He was working out in the late afternoon on the UCLA track. He paid no attention to the hurly-burly of a freshman track meet going on around him, concentrating completely on every put. Between puts, he discussed his rivals seriously.
"They are all aware of the senior-citizen psych," he said. "They do very well against one another or with no competition. We shall see what happens under the pressure of the big meets."
He went back to the shot ring, poised himself delicately, then uncoiled suddenly, firing the shot with an explosive "WOOF!", then trotting after it.
"I do not put well in practice," he said. "I save my best for competition. I am no pasture performer."
O'Brien, of course, developed the modern shot technique, and he is still the most polished technician of the big four. But technique is only a part of the shot, and O'Brien is at once the oldest and the smallest of the four men. Oddly enough, though, he has the biggest arms.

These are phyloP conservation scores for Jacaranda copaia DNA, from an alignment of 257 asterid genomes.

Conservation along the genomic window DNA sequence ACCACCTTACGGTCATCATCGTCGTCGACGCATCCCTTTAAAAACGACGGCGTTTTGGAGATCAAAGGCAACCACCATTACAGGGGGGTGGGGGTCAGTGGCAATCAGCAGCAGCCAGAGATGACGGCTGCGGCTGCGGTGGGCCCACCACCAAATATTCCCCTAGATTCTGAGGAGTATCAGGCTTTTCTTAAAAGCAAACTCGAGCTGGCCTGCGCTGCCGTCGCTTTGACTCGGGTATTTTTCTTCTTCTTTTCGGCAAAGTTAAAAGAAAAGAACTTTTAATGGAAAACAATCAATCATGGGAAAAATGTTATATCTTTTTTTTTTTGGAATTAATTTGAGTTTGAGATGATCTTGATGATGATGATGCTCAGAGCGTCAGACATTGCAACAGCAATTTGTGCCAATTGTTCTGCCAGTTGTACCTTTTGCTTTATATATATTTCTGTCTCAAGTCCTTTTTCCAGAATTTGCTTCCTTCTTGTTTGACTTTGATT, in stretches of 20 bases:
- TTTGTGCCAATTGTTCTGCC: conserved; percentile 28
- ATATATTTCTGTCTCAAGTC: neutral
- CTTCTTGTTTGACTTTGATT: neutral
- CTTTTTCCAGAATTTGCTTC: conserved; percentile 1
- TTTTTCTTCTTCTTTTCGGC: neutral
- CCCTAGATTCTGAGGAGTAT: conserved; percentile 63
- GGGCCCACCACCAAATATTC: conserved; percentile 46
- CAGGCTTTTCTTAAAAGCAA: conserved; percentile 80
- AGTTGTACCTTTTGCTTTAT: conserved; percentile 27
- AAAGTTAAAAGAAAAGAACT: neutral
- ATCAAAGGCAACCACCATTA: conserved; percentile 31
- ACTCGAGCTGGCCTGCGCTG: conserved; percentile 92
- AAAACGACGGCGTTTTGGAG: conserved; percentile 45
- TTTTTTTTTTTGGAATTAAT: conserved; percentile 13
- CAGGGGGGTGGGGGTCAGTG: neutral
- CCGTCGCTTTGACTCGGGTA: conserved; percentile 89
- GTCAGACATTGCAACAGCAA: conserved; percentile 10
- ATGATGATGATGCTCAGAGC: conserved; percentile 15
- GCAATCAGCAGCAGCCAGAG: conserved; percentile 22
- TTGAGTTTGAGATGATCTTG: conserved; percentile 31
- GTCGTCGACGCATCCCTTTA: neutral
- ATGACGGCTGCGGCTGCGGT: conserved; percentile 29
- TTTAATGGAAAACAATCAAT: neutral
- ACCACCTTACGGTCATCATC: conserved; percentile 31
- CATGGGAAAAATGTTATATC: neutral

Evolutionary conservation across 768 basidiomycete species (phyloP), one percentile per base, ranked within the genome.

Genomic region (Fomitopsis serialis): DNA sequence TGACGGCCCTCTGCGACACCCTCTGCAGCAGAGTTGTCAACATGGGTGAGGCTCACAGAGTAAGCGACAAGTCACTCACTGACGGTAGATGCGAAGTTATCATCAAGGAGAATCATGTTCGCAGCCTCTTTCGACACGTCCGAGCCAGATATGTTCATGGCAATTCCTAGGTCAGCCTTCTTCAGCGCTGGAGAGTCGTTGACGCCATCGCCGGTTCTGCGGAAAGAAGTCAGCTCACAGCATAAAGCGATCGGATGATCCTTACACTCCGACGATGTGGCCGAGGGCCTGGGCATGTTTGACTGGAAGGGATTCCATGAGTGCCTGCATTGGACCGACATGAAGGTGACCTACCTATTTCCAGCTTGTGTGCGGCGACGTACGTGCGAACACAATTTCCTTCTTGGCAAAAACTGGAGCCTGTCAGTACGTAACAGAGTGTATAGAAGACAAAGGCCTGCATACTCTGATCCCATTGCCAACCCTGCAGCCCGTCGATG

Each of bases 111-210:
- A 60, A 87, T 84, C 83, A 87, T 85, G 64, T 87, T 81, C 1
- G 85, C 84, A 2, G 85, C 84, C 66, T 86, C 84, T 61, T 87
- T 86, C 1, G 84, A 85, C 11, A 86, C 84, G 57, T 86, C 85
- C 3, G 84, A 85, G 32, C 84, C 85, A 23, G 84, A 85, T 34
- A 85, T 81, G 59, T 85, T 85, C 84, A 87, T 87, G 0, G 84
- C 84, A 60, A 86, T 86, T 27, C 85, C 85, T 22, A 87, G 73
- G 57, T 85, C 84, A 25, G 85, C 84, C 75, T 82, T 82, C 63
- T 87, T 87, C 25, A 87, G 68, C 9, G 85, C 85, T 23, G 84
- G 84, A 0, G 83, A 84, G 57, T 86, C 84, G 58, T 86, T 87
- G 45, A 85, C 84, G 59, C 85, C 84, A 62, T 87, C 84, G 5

"The shot is 60% pure strength," he said. "Thirty percent is technique and 10% is mental preparation. I am much stronger this year than I have been, because I have been using heavy weights. I read that Nieder is using 275 pounds in a horizontal press. This seems to amaze everyone, but a child could do it. It is an inclined bench press, and all of us use more weight than that."
O'Brien is constantly trying to improve his technique for putting the shot, but lately he has grown reticent about the details.